ANKARA - Anatolia News Agency
A Turkish couple is combining genetics and art in the science-influenced genre of Genome Art. Özçeliks merge motifs with molecules to bring back Genome Art, an art style known to have been started by Dali
Inspired by the Hagia Sophia mosaics, Özçelik couple uses colorful mosaic characteristics merged with the DNA coil in their artwork as well as on bags, pillows and tablecloths. AP photos
Tayfun and İclal Özçelik are not the first to think the structure of a DNA molecule with its twisting, double-helix ladder shape is artistically inspired. The Turkish couple’s art, a fusion of genome-inspiration and Turkish motifs, represents the Genome Art genre initiated by Salvador Dali.
Tayfun Özçelik is the creative mind behind the pair’s art, creating and making each piece. He previously won an award from the Scientific and Technical Research Council of Turkey (TÜBITAK) for his work on genetics. His wife, İclal Özçelik, spent much of her career in the banking sector but now aims to introduce Genome Art to Turkey.
Inspired by the Hagia Sophia mosaics, the couple uses colorful mosaic characteristics merged with the DNA coil in their artwork as well as on bags, pillows, tablecloths and many other accessories they create.
“Each motif has a different story,” she told Anatolia news agency. The couple has found inspiration in many places, including in İznik’s glazed tiles, she said, adding that while making the work titled “Chromatin,” they derived inspiration from chromosomes. “Chromatin is the molecular surface of human chromosomes and we use this inspiration with Ottoman motifs to create a different style,” she said.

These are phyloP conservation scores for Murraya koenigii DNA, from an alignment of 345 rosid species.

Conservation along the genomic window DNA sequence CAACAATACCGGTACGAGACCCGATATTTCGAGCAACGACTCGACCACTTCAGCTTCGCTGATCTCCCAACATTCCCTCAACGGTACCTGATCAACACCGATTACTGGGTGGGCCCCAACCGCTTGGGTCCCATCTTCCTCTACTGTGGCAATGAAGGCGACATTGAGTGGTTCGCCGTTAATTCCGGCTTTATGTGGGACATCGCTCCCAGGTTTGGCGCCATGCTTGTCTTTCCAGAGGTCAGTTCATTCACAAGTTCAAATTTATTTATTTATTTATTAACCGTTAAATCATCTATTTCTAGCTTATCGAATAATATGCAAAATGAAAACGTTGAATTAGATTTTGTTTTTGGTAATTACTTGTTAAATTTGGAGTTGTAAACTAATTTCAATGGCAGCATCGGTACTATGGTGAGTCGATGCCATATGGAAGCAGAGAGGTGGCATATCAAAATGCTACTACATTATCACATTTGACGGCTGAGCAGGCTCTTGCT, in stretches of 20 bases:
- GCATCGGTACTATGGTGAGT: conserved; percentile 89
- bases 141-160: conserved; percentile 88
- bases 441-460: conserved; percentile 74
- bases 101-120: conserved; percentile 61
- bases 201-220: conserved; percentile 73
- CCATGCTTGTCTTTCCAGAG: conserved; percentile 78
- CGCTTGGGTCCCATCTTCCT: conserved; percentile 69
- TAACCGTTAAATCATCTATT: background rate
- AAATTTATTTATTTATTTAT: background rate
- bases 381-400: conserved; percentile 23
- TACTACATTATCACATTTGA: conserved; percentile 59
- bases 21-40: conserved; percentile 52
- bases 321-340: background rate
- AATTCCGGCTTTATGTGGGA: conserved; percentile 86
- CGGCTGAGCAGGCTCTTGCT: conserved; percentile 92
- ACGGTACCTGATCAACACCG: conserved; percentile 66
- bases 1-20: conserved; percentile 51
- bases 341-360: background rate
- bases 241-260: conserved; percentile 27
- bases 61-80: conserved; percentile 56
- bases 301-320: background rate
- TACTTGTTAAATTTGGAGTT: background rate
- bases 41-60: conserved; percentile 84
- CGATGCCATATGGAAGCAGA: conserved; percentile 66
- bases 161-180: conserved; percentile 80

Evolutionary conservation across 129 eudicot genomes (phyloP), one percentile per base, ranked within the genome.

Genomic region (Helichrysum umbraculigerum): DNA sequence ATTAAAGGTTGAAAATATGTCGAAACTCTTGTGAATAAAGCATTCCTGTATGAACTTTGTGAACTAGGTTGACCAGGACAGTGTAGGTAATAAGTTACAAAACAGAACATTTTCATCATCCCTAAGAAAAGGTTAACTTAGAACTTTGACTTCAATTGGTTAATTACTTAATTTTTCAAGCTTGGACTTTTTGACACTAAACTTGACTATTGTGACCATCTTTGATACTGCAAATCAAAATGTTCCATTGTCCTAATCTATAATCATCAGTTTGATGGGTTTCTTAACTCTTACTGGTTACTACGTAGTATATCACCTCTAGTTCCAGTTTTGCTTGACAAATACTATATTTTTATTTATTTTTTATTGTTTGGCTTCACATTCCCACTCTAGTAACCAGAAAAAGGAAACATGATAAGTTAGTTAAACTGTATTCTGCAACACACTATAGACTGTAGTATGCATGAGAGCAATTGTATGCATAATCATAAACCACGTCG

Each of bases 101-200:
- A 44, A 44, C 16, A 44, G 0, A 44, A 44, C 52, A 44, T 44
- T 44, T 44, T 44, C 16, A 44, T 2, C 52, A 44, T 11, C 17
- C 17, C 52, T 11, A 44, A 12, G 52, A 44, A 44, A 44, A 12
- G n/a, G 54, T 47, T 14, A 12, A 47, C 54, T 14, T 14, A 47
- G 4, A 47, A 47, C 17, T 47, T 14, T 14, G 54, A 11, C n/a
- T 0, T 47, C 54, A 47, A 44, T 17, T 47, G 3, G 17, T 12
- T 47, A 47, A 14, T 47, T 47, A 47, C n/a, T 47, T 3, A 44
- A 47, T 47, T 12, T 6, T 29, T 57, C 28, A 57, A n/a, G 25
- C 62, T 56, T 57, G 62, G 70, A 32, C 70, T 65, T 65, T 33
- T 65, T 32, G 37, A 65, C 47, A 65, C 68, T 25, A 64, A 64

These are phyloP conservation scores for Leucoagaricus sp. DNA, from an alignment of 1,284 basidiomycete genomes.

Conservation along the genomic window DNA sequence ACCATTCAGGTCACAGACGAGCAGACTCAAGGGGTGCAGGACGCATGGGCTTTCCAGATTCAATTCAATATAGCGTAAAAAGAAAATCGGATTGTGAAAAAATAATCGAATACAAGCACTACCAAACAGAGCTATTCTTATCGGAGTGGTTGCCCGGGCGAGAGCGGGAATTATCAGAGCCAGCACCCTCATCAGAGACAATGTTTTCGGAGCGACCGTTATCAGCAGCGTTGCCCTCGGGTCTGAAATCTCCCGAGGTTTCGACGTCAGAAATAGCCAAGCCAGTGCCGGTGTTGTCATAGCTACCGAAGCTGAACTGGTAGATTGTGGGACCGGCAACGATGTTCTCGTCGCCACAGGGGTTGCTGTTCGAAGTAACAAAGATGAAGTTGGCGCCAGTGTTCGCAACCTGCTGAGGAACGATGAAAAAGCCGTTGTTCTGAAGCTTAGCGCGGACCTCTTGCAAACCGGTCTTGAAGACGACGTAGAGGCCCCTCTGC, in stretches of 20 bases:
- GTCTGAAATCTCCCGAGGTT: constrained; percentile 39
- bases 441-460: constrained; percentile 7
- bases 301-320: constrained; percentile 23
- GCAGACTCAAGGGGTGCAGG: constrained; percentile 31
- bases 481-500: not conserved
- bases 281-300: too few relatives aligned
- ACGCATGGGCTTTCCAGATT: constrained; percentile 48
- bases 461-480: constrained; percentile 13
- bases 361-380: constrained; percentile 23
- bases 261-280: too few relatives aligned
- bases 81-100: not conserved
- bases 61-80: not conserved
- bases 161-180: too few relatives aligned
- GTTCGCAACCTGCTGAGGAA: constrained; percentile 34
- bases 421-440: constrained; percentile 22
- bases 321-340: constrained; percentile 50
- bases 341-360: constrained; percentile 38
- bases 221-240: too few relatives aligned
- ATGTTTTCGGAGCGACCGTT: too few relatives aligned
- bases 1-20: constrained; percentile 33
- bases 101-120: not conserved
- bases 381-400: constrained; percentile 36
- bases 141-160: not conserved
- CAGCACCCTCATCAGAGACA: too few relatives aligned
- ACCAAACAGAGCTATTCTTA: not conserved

The Özçeliks’ interest in using the DNA coil in art landed their artwork on the cover of Nature Genetics, a prestigious science magazine. It was their work inspired by chromatin and Ottoman spiral motifs that captured the cover of Nature Genetics, she said.
“Another motif we have created, titled ‘Life,’ is inspired by water lilies and 16th-century İznik glazed tiles from the Ottoman period,” she said. “In this artwork we were also inspired by the RNA molecule, which is an important nucleon in genetic science.”
The S-shaped motifs in the work signify the concept of infinity as well as the water lilies. The pioneer of Genome Art: Salvador Dali
According to the Özçeliks, the developments seen in art during the recent years have enabled everyone to discover something new. The developments in genetics, biotechnology, nanotechnology and bioinformatics triggered the development of Genome Art, they said.
Genome Art also signifies the relation of art and science throughout history and adds a new dimension to art, according to the duo.
“DNA molecules, which include the genetic code of all the creatures, inspired the artworks of artists. Those molecules are also used in different types of artworks and described as a form of art [themselves],” she said, adding that this new visual art genre was started by Salvador Dali.
“The works of Dali included many Genome Art figures during the second half of 1950s,” she said.
The Özçeliks first exhibited their Genome artworks at a scientific meeting held at the Mendel Museum in 2005. “Everyone was amazed by the works,” she said.
The pair also visited New York in 2005 as a guest of James Watson, the man who discovered the DNA molecule. The Metropolitan Museum in New York also took examples of some of the Özçeliks’ work to show.
In Ankara’s Development Institute, academics have applied motifs designed by the Özçeliks to tablecloths, pillows and bags. Shops in Sabancı Museum, the New York Metropolitan Museum and Cold Spring Harbor Laboratories also sell accessories embellished with the pair’s work.
The couple said they would like to present their art with the support of UNICEF. In some scientific meetings the couple has presented their artworks, she said. They plan to spread this art to the international scene with the help of UNICEF.